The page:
Principles of Management Chapter 12 (Final Exam)

Human Resources Management (HRM)
Refers to the design and application of formal systems in an organization to ensure the effective and efficient use of human talent to accomplish organizational goals.
Includes activit├ęs undertaken to attract, select, develop, and maintain an effective workforce.
Human Capital
Refers to the economic value of the combined knowledge, experience, skills, and capabilities of employees.
Some current strategic issues of particular concern to managers include the following:
-Hiring the right people to become more competitive on a global basis.
-Hiring the right people for improving quality, innovation, and customer service.
-Knowing the right people to retain after mergers, acquisitions, or downsizing
-Hiring the right people to apply new information technology for e-business
Occurs when hiring and promotion decisions are made based on criteria that are not job-relevant; for example, refusing to hire a black applicant for a job he is qualified to fill and paying a woman a lower wage than a man for the same work are discriminatory acts.
Affirmative Action
Requires that an employer take positive steps to guarantee equal employment opportunities for people within protected groups.
Sexual Harassment
A violation of Title VII of the Civil Rights Act, a behavior such as unwelcome advances requests for sexual favors, and other verbal and physical conduct of a sexual nature becomes sexual harassment when submission to the conduct is tied to continued employment or advancement or when the behavior creates an intimidating, hostile, or offensive work environment.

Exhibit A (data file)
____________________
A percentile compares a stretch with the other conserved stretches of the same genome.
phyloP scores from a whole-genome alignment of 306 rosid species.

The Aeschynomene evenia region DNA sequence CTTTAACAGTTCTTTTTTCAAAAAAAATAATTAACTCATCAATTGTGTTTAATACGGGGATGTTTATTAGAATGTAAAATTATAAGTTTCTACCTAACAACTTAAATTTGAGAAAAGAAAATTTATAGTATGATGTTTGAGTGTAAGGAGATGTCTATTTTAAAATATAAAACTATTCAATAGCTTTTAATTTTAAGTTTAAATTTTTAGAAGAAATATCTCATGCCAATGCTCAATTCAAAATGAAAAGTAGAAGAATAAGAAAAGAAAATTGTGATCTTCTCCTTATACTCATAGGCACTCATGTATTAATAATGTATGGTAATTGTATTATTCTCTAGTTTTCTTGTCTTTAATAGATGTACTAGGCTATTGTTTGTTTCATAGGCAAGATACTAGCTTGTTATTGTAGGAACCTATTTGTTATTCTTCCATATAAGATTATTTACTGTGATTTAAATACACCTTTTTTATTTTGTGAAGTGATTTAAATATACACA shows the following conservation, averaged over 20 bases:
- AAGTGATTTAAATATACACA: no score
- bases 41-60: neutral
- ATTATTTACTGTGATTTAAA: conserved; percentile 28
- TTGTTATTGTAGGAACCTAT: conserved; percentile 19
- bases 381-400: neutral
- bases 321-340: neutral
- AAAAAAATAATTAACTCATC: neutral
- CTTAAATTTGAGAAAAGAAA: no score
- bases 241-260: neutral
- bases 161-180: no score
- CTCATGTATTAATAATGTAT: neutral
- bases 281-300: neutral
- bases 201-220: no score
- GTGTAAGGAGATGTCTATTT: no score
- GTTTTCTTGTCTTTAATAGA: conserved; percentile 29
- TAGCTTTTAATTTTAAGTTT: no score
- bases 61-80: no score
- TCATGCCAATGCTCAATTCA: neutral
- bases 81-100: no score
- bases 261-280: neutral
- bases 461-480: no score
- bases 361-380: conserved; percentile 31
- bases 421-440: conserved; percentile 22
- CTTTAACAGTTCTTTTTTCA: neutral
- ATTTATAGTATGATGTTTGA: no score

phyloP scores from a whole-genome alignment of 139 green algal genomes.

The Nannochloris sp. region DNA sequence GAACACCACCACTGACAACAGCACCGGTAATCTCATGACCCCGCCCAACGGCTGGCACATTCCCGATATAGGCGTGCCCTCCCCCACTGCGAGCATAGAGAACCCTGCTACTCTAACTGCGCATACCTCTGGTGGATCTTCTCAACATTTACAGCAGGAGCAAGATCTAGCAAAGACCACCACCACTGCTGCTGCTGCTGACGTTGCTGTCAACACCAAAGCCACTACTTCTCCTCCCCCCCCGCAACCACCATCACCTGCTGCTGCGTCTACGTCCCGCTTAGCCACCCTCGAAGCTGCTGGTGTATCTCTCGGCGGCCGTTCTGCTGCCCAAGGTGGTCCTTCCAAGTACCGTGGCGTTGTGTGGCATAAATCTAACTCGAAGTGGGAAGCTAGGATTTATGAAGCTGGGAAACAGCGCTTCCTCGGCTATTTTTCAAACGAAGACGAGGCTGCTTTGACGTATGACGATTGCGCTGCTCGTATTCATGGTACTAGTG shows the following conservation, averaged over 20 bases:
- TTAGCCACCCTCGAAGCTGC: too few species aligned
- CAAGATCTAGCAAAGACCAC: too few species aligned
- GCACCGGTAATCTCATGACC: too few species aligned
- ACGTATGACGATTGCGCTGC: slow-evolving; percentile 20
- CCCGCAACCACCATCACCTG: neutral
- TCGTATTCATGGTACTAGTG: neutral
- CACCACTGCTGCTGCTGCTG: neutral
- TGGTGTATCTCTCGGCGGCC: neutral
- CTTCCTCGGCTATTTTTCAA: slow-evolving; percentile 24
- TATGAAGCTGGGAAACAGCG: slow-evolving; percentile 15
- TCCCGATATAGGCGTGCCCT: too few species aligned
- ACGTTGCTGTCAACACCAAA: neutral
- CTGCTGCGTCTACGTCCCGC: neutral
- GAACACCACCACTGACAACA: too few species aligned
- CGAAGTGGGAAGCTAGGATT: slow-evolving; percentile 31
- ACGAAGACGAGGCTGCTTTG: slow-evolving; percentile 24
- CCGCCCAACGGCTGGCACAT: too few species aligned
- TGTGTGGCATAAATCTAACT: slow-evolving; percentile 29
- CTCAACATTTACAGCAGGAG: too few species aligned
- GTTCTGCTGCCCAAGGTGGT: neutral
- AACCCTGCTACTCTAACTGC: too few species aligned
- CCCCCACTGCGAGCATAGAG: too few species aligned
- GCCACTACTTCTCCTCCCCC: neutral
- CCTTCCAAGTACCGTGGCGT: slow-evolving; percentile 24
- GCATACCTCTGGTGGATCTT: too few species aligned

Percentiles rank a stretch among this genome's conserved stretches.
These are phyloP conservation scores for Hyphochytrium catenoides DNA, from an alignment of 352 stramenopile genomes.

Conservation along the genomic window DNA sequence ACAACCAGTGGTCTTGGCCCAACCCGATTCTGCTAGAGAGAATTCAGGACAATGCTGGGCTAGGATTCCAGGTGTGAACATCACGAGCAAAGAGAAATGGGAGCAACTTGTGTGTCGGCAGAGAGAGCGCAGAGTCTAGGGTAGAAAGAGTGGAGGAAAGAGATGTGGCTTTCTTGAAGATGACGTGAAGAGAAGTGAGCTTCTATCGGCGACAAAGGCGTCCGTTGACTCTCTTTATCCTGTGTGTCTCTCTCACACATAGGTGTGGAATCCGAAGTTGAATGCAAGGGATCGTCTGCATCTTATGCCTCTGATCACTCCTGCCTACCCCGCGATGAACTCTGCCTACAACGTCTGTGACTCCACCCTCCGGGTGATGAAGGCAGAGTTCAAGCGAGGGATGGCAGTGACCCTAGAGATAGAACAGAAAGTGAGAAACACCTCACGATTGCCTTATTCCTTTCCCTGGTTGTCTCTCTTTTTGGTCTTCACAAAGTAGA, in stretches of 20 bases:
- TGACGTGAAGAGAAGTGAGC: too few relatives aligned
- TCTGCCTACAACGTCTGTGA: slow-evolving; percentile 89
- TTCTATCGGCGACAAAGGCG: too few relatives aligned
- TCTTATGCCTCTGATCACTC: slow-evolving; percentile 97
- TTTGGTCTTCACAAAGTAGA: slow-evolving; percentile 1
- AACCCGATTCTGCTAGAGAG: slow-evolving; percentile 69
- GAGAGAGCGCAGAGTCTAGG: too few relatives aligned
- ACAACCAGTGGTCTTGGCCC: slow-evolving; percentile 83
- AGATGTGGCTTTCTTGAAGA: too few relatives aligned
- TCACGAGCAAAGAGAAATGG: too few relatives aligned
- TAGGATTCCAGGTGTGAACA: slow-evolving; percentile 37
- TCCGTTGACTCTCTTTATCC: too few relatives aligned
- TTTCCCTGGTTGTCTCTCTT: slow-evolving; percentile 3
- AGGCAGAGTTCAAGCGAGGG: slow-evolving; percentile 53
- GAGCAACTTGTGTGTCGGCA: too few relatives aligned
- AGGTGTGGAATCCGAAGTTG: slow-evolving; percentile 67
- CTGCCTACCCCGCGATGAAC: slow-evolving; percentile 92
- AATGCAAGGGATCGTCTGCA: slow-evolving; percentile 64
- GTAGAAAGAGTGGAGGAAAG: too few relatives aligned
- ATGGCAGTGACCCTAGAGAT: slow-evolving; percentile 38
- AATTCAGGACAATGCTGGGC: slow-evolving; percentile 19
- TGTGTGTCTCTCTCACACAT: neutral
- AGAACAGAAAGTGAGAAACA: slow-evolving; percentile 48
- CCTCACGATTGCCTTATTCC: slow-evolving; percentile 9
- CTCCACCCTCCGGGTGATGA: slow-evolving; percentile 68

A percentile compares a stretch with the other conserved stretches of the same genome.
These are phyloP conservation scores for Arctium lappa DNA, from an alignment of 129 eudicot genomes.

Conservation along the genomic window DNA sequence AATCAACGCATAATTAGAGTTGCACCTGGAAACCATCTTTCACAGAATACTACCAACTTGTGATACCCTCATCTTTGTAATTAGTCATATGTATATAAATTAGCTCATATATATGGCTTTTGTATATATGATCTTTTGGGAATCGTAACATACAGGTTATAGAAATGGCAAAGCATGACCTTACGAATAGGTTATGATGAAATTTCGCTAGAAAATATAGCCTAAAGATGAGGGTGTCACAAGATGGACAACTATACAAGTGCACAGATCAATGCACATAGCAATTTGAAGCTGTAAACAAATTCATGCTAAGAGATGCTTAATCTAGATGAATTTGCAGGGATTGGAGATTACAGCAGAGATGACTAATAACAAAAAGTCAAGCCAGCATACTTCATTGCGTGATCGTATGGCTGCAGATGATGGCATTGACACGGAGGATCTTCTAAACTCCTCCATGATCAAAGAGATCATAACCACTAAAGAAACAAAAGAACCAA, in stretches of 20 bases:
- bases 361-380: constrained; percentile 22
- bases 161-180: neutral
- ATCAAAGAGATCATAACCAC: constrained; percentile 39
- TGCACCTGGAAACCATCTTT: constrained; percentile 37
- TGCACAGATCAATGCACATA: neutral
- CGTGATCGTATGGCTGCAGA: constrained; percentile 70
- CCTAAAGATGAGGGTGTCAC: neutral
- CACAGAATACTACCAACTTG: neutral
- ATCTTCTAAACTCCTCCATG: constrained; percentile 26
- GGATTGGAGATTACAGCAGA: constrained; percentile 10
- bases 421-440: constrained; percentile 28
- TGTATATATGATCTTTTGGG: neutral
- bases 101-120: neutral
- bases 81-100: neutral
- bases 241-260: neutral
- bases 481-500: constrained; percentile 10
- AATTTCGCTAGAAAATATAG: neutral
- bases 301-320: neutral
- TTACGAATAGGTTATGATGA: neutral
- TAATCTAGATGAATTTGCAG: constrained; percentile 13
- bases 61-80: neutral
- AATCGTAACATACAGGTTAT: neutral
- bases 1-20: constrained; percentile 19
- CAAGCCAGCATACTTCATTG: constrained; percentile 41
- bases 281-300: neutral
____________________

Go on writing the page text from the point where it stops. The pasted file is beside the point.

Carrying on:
Employer Brand
Is a similar to a product brand except that it promotes the organization as a great place to work, rather than promoting a specific product or service.
Contingent workers
Are people who work for an organization, but not on a permanent or full-time basis, including temporary placements, independent contractors, freelancers, and part-time employees.
Means using computers and telecommunications equipment to perform work from home or another remote location.
Social Contract
Based on the notion of employability and personal responsibility rather than lifelong employment by an organization
Matching Model
Is a human resources approach in which the organization and the individual attempt to match each other’s needs interests, and values.
Human Resource Planning
Is the forecasting of HR needs and the projected matching of individuals with expected vacancies.
Activities or practices that define the characteristics of applicants to whom selection procedures are ultimately applied.
Job Analysis
A systematic process of gathering and interpreting information about the essential duties, tasks, and responsibilities of a job, as well as about the context within which the job is performed.
Job Description
A concise summary of the specific tasks and responsibilities of that job.
Job specification
Outlines the knowledge, skills, education, physical abilities, and other characteristics needed to perform a specific job adequately.
Realistic Job Previews
Managers use this in recruiting to give applicants all pertinent and realistic information, both positive and negative, about a job and the organization.
Is an arrangement whereby an intern usually a high school or college student, exchanges free or low-cost labor for the opportunity to explore whether a particular career is appealing or to gain valuable work experience in a particular field.
Is the process of assessing the skills, abilities, and other attributes of applicants in an attempt to determine the fit between the job and each applicant’s characteristics.
Application Form
Is used to collect information about the applicant’s education, previous job experience, and other background characteristics.
Structured Interviews
Use a set of standardized questions that are asked of every applicant so comparisons can easily be made.
Biographical Interviews
Ask about the person’s previous life and work experiences.
Behavioral Interviews
Which ask people to describe how they have performed a certain task or handled a particular problem.
Situational Interviews
Which require people to describe how they might handle a hypothetical situation.
Non-directive Interview
The interviewer asks broad, open-ended questions and permits the applicant to talk freely, with minimal interruption.